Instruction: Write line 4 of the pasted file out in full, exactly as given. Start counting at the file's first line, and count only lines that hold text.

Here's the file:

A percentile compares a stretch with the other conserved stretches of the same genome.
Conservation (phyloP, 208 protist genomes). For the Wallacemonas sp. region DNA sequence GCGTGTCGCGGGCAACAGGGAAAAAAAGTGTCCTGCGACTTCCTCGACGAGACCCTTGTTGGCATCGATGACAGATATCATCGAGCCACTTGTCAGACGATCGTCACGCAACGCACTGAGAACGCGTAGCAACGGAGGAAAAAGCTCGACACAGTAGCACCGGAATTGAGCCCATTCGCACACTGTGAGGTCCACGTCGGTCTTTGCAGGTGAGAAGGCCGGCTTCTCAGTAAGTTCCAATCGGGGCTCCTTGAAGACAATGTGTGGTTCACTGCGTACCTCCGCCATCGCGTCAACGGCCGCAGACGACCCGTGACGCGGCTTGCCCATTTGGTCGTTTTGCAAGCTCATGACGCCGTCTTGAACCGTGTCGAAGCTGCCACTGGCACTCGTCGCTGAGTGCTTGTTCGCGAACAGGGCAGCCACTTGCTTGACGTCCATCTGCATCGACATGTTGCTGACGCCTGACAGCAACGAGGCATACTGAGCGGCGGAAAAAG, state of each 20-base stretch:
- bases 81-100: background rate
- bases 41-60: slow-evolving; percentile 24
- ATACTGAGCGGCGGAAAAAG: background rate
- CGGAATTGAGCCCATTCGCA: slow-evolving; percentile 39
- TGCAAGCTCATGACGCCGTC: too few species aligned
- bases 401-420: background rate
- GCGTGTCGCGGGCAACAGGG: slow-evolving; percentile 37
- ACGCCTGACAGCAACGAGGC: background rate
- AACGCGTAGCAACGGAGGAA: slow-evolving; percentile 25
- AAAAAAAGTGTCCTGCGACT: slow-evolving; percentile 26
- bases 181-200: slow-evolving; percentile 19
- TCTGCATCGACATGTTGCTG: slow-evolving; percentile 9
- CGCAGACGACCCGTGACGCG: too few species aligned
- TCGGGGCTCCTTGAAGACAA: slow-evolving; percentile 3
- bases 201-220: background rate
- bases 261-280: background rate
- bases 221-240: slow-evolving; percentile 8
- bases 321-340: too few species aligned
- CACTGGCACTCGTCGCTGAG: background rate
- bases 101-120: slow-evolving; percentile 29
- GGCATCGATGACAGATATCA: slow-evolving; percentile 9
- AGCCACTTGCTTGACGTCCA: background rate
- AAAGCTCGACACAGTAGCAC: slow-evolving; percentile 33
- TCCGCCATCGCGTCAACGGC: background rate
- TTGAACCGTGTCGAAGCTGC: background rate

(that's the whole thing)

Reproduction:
- bases 41-60: slow-evolving; percentile 24